In October this year, Alexander Lukashenko won on the last presidential elections in Belarus. The night before the elections, few hundred people protested in central Minsk. They were chanting: “Down with Lukashenko”. It was a picture much different than the one in 2010, when thousands of people took to the streets. They were brutally dispersed by the riot police, and some of the candidates from the opposition were jailed. According to many, the last elections in Belarus were only a farce on which Lukashenko won 83% of the votes. So, how the last dictator in Europe manages to reign over Belarus for more than 20 years?
Before we go over the ways and means of Alexander Lukashenko, an important point must be made. The 2015 presidential elections were the first one in 20 years that the Western Community acknowledged as “legitimate and fair”.
Few years ago, Condoleezza Rice described Lukashenko as the “last European dictator”. However, because of the fear that Belarus will fare towards Russia, the Western World has finally decided to look at Lukashenko as a potential partner in crime, not like an opponent.
The 61-year old Lukashenko won his fifth term in power, won 83.5% of the vote, higher than before. A high number of citizens, 86% of Belarus voted. His rival, Tatiana Korotkevich won only 4.4% of the votes.Long established opposition politicians boycotted the vote, saying that the candidates against Lukashenko are actually regime-approved spoilers.
Being that Lukashenko was without any rival in the election, he invited all international monitors to come and check the elections first-hand. With EU lowering sanctions against Belarus, it was obvious that Lukashenko is no more viewed as a “dictator”.
Like Vladimir Putin, Lukashenko often says he loves sport, especially hokey and skiing. He describes himself as a passionate fisherman. There are pictures of Lukashenko working in the fields. Few months before the elections, Lukashenko was seen with his son raising potatoes in his garden. He also raises melons and watermelons.
One of the interesting aspects of Belarus and the reign of Alexander Lukashenko is that despite his dictatorship, the quality of life is high, even higher than any other country in the Community of Free States.
According to data, the HDI factor, or the Human Development Index is higher in Belarus than in Russia. And while EU and other countries in the world are fighting with unemployment, the rate of employment in Belarus is actually rising. Latest statistics show that unemployment in Belarus is below 2%.
Finally, we are getting to the point why is Lukashenko so successful in running the country? One of the reasons is his mantra, “state property”. Almost everything in Belarus, all the important sectors like industry, banks, telecommunication, energy, agronomy, they are all under control of the state. Same thing happens with media as well, which is one of the reasons why EU considers Lukashenko a dictator.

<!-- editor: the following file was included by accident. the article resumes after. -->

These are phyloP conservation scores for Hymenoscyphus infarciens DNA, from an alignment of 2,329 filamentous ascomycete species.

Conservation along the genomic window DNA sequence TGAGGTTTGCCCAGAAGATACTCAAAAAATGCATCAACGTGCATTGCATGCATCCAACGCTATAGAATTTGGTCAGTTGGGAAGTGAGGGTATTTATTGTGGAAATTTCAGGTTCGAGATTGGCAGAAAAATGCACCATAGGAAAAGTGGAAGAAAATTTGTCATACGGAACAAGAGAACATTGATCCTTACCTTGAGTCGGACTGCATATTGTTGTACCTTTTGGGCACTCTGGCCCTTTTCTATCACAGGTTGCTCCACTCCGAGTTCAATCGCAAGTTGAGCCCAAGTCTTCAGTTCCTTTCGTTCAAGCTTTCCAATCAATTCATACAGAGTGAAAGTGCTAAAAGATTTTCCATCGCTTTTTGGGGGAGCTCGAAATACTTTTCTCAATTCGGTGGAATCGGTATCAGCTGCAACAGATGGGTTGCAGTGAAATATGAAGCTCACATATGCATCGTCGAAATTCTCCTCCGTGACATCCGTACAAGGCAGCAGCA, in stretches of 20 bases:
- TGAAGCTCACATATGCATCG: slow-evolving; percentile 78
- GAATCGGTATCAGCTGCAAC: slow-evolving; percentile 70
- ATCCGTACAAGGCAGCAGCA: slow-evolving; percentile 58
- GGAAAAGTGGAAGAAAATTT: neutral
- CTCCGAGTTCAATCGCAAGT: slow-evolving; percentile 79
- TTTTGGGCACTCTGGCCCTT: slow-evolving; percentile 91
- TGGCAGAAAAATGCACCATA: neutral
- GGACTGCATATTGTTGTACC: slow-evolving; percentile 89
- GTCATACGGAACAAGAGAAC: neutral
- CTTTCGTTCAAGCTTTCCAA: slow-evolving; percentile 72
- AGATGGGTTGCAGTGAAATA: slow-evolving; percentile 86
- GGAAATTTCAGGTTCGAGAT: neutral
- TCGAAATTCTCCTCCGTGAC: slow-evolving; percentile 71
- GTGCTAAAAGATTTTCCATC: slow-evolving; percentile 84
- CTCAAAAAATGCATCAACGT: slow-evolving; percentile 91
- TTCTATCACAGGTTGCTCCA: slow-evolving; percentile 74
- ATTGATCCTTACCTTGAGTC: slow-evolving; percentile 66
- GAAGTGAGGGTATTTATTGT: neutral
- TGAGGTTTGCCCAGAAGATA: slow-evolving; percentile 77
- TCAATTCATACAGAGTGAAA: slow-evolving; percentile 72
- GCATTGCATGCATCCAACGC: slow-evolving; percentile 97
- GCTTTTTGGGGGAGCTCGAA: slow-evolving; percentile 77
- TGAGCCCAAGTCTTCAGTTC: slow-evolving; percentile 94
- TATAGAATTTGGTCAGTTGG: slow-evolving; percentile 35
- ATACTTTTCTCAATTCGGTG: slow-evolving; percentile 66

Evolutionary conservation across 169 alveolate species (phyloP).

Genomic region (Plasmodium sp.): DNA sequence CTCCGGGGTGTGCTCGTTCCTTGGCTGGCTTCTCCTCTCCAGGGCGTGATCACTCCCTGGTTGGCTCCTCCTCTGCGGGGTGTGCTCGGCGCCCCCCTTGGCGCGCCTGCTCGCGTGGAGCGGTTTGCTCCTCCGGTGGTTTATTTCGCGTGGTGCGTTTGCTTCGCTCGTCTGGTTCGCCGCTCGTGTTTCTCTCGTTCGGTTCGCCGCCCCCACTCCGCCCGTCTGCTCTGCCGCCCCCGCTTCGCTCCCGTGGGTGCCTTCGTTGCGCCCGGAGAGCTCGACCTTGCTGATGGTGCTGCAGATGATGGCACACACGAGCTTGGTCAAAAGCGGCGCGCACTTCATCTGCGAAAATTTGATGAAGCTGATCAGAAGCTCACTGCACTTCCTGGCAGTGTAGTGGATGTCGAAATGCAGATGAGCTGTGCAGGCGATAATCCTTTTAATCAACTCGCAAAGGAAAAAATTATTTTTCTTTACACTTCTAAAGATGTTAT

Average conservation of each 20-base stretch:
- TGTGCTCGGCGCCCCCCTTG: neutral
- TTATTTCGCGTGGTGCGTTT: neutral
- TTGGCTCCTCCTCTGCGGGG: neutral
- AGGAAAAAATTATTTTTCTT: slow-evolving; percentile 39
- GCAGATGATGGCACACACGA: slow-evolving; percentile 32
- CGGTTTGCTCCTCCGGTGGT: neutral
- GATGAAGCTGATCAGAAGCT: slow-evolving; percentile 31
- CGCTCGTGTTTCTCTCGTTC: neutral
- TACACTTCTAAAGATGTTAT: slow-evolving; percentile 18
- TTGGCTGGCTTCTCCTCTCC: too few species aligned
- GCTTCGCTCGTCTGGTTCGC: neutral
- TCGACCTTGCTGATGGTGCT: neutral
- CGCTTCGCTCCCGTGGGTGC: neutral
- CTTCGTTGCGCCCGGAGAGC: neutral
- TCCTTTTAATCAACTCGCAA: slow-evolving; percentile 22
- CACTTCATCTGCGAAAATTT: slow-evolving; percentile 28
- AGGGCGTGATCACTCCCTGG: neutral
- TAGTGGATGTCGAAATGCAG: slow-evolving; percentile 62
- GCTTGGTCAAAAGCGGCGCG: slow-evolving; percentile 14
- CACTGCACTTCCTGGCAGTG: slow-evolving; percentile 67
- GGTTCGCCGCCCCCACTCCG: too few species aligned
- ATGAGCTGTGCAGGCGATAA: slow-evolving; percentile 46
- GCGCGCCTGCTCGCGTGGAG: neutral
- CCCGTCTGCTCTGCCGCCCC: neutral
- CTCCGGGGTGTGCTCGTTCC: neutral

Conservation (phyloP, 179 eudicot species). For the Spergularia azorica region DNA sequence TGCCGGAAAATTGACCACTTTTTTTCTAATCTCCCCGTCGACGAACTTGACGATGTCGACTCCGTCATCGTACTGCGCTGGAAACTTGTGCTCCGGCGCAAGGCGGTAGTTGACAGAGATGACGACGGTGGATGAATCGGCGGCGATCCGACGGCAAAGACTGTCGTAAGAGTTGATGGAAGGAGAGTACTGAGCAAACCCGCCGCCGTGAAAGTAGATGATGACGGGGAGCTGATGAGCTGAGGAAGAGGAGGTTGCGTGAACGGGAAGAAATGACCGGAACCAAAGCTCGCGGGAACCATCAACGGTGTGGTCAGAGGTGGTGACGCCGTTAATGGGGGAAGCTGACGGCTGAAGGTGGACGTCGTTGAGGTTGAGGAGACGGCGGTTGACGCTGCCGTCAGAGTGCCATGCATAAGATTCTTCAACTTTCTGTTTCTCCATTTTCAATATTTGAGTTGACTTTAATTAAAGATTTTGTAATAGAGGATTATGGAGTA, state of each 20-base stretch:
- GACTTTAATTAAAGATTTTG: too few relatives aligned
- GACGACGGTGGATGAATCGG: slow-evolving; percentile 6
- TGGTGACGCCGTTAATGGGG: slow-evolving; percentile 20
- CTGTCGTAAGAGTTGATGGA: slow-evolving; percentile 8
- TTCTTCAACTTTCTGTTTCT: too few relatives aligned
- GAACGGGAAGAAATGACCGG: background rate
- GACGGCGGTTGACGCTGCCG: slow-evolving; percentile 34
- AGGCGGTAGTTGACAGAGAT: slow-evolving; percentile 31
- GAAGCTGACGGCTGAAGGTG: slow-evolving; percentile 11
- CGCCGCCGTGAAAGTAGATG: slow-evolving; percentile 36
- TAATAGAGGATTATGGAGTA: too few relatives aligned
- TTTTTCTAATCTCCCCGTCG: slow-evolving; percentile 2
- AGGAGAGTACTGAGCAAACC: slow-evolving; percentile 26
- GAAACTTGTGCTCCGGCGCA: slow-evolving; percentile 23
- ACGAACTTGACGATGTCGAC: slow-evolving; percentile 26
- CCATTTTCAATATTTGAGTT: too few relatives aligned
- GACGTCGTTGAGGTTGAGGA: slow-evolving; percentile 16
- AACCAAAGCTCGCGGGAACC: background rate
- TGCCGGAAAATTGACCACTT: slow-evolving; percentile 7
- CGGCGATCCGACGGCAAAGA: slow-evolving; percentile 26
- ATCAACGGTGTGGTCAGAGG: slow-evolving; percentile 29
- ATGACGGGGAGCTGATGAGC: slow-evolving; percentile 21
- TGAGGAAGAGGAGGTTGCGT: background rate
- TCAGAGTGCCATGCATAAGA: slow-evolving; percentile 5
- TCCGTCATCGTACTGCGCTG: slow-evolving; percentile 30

And since almost 80% of the industry in the country is under control of the state, and Lukashenko, the dictator is threatens workers with their jobs by asking them to vote for Lukashenko. There is a reason why unemployment is below 2% in Belarus, almost everyone works for the state. Citizens in Belarus keep their job position safe by voting for Lukashenko.
Another underrated aspect of Lukashenko reign is his playing between Brussels and Russia, elegantly dancing between the two sides, and never fully committing to either side.
Lukashenko became president in 1994, when the country was still vulnerable following the disintegration of the Soviet Union. After Belarus became independent country, the EU was critical towards the country. The main reason was Lukashenko, and his choice to oppose privatization and free-market economy. Unlike Russia, which chose capitalism, Lukashenko opted for a more “market socialism”, something that resembles the Yugoslovenian model from the 70s and 80s.
The constitution in 1994 paved the way for Lukashenko, and the first democratic presidential elections. The elections were held on June 23 and July 10. There were six candidates in the first round, in which Lukashenko won 45.1% of the votes with Kebish receiving 17.4% and Zvanon Paznvak receiving 12.9%. Three other candidates received less than 10% of the votes. In the second round, in the arms of his populist platform for defeating the mafia against the Conspiracy of the New World Order, Lukashenko won 80% of the votes.
In 1996, a referendum extended Lukashenko’s reign for two more years, delaying the next elections for 2001. Lukashenko won in the first round with 75% of the votes, promising citizens to raise the standards of farming and social benefits.
In the 2006 elections, opposition groups tried to find a single candidate that will oppose the dictator. Alexander Milinkevich was chosen, but he stood no chance against Lukashenko as the president grabbed his third term. The 2010 elections were marked by a significant Russian media attacks on Lukashenko. With protests, and police riots everywhere in election day, Lukashenko won 79.65% of the votes with 90% of the electorate voting.
If Lukashenko ever leaves the presidential cabinet, it will be to make room for his son, the 11 year old Nikolai Lukashenko. Many experts believe that Alexander is grooming the young Nikolai to be his successor.
Nikolai is pictured everywhere with the older Lukashenko, from state events to sport events. The pair even posted with Barack and Michelle Obama during the UN general assembly in New York. During the last elections, it was Nikolai who casted his father’s ballot.
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